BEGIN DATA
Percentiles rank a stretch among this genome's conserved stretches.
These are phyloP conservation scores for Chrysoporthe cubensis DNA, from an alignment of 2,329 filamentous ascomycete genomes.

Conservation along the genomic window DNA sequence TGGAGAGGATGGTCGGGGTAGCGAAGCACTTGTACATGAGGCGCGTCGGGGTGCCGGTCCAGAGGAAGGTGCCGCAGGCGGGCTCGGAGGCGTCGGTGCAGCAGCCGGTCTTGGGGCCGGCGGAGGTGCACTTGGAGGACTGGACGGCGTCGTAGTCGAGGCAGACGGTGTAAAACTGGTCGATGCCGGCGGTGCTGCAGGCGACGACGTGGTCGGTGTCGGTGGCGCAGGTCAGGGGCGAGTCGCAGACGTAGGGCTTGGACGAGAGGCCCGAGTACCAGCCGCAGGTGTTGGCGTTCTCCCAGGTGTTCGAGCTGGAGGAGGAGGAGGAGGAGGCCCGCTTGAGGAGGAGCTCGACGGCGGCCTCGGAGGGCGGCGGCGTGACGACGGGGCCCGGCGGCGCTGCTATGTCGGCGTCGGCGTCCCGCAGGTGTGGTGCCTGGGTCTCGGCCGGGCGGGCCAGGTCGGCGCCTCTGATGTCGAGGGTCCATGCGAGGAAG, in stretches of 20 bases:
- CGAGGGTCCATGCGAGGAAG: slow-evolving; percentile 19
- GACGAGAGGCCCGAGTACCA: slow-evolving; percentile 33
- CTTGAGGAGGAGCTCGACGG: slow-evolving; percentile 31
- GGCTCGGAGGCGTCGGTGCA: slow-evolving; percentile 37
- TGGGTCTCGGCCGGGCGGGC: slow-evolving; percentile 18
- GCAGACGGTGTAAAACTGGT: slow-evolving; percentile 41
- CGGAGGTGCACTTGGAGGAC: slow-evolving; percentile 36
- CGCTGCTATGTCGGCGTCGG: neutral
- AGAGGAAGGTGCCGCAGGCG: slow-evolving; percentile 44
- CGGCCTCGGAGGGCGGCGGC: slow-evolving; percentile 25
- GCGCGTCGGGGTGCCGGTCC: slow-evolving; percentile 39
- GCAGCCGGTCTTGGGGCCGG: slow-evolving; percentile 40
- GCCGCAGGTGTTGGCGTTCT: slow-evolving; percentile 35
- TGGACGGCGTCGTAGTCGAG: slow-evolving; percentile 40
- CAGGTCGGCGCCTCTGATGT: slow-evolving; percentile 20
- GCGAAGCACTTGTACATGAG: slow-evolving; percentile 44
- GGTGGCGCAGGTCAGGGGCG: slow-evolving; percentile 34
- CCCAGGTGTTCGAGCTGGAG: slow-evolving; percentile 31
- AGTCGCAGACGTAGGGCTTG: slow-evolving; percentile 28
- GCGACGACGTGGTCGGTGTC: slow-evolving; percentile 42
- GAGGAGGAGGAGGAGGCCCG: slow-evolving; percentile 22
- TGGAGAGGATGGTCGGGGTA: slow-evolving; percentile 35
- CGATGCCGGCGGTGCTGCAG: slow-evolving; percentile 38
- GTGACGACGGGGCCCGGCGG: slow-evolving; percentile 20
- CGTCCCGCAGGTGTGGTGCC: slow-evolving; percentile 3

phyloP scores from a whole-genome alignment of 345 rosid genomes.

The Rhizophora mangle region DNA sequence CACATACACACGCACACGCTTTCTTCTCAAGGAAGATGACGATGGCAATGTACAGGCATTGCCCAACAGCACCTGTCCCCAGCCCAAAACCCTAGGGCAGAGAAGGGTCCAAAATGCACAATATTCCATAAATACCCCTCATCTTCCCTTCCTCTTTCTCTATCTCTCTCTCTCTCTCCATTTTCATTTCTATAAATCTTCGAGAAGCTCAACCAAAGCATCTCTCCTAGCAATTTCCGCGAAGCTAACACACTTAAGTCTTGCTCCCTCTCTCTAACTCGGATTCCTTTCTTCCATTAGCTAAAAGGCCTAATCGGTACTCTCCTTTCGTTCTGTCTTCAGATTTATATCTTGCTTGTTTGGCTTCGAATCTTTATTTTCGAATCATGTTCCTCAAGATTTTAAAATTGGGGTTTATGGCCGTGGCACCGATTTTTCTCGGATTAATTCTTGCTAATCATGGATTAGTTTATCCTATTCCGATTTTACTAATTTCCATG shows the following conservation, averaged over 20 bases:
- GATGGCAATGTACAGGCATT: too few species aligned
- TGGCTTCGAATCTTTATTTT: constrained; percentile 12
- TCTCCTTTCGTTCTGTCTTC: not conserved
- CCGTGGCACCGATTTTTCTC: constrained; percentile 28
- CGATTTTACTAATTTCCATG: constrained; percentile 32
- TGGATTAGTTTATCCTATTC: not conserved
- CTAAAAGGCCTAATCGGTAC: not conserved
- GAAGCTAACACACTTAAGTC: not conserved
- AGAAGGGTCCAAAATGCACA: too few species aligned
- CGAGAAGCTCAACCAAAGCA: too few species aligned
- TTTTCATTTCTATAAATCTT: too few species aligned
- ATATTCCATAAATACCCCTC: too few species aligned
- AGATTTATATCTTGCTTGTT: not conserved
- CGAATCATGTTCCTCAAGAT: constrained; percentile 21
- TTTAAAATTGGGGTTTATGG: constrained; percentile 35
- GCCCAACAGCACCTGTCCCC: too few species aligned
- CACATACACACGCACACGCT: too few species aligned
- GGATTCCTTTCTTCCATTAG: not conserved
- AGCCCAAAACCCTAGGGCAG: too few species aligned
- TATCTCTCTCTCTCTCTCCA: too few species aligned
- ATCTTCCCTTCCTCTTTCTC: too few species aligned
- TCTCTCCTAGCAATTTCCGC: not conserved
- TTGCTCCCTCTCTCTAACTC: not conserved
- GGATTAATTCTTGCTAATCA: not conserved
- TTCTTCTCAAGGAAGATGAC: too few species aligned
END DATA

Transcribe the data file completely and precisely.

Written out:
Percentiles rank a stretch among this genome's conserved stretches.
These are phyloP conservation scores for Chrysoporthe cubensis DNA, from an alignment of 2,329 filamentous ascomycete genomes.

Conservation along the genomic window DNA sequence TGGAGAGGATGGTCGGGGTAGCGAAGCACTTGTACATGAGGCGCGTCGGGGTGCCGGTCCAGAGGAAGGTGCCGCAGGCGGGCTCGGAGGCGTCGGTGCAGCAGCCGGTCTTGGGGCCGGCGGAGGTGCACTTGGAGGACTGGACGGCGTCGTAGTCGAGGCAGACGGTGTAAAACTGGTCGATGCCGGCGGTGCTGCAGGCGACGACGTGGTCGGTGTCGGTGGCGCAGGTCAGGGGCGAGTCGCAGACGTAGGGCTTGGACGAGAGGCCCGAGTACCAGCCGCAGGTGTTGGCGTTCTCCCAGGTGTTCGAGCTGGAGGAGGAGGAGGAGGAGGCCCGCTTGAGGAGGAGCTCGACGGCGGCCTCGGAGGGCGGCGGCGTGACGACGGGGCCCGGCGGCGCTGCTATGTCGGCGTCGGCGTCCCGCAGGTGTGGTGCCTGGGTCTCGGCCGGGCGGGCCAGGTCGGCGCCTCTGATGTCGAGGGTCCATGCGAGGAAG, in stretches of 20 bases:
- CGAGGGTCCATGCGAGGAAG: slow-evolving; percentile 19
- GACGAGAGGCCCGAGTACCA: slow-evolving; percentile 33
- CTTGAGGAGGAGCTCGACGG: slow-evolving; percentile 31
- GGCTCGGAGGCGTCGGTGCA: slow-evolving; percentile 37
- TGGGTCTCGGCCGGGCGGGC: slow-evolving; percentile 18
- GCAGACGGTGTAAAACTGGT: slow-evolving; percentile 41
- CGGAGGTGCACTTGGAGGAC: slow-evolving; percentile 36
- CGCTGCTATGTCGGCGTCGG: neutral
- AGAGGAAGGTGCCGCAGGCG: slow-evolving; percentile 44
- CGGCCTCGGAGGGCGGCGGC: slow-evolving; percentile 25
- GCGCGTCGGGGTGCCGGTCC: slow-evolving; percentile 39
- GCAGCCGGTCTTGGGGCCGG: slow-evolving; percentile 40
- GCCGCAGGTGTTGGCGTTCT: slow-evolving; percentile 35
- TGGACGGCGTCGTAGTCGAG: slow-evolving; percentile 40
- CAGGTCGGCGCCTCTGATGT: slow-evolving; percentile 20
- GCGAAGCACTTGTACATGAG: slow-evolving; percentile 44
- GGTGGCGCAGGTCAGGGGCG: slow-evolving; percentile 34
- CCCAGGTGTTCGAGCTGGAG: slow-evolving; percentile 31
- AGTCGCAGACGTAGGGCTTG: slow-evolving; percentile 28
- GCGACGACGTGGTCGGTGTC: slow-evolving; percentile 42
- GAGGAGGAGGAGGAGGCCCG: slow-evolving; percentile 22
- TGGAGAGGATGGTCGGGGTA: slow-evolving; percentile 35
- CGATGCCGGCGGTGCTGCAG: slow-evolving; percentile 38
- GTGACGACGGGGCCCGGCGG: slow-evolving; percentile 20
- CGTCCCGCAGGTGTGGTGCC: slow-evolving; percentile 3

phyloP scores from a whole-genome alignment of 345 rosid genomes.

The Rhizophora mangle region DNA sequence CACATACACACGCACACGCTTTCTTCTCAAGGAAGATGACGATGGCAATGTACAGGCATTGCCCAACAGCACCTGTCCCCAGCCCAAAACCCTAGGGCAGAGAAGGGTCCAAAATGCACAATATTCCATAAATACCCCTCATCTTCCCTTCCTCTTTCTCTATCTCTCTCTCTCTCTCCATTTTCATTTCTATAAATCTTCGAGAAGCTCAACCAAAGCATCTCTCCTAGCAATTTCCGCGAAGCTAACACACTTAAGTCTTGCTCCCTCTCTCTAACTCGGATTCCTTTCTTCCATTAGCTAAAAGGCCTAATCGGTACTCTCCTTTCGTTCTGTCTTCAGATTTATATCTTGCTTGTTTGGCTTCGAATCTTTATTTTCGAATCATGTTCCTCAAGATTTTAAAATTGGGGTTTATGGCCGTGGCACCGATTTTTCTCGGATTAATTCTTGCTAATCATGGATTAGTTTATCCTATTCCGATTTTACTAATTTCCATG shows the following conservation, averaged over 20 bases:
- GATGGCAATGTACAGGCATT: too few species aligned
- TGGCTTCGAATCTTTATTTT: constrained; percentile 12
- TCTCCTTTCGTTCTGTCTTC: not conserved
- CCGTGGCACCGATTTTTCTC: constrained; percentile 28
- CGATTTTACTAATTTCCATG: constrained; percentile 32
- TGGATTAGTTTATCCTATTC: not conserved
- CTAAAAGGCCTAATCGGTAC: not conserved
- GAAGCTAACACACTTAAGTC: not conserved
- AGAAGGGTCCAAAATGCACA: too few species aligned
- CGAGAAGCTCAACCAAAGCA: too few species aligned
- TTTTCATTTCTATAAATCTT: too few species aligned
- ATATTCCATAAATACCCCTC: too few species aligned
- AGATTTATATCTTGCTTGTT: not conserved
- CGAATCATGTTCCTCAAGAT: constrained; percentile 21
- TTTAAAATTGGGGTTTATGG: constrained; percentile 35
- GCCCAACAGCACCTGTCCCC: too few species aligned
- CACATACACACGCACACGCT: too few species aligned
- GGATTCCTTTCTTCCATTAG: not conserved
- AGCCCAAAACCCTAGGGCAG: too few species aligned
- TATCTCTCTCTCTCTCTCCA: too few species aligned
- ATCTTCCCTTCCTCTTTCTC: too few species aligned
- TCTCTCCTAGCAATTTCCGC: not conserved
- TTGCTCCCTCTCTCTAACTC: not conserved
- GGATTAATTCTTGCTAATCA: not conserved
- TTCTTCTCAAGGAAGATGAC: too few species aligned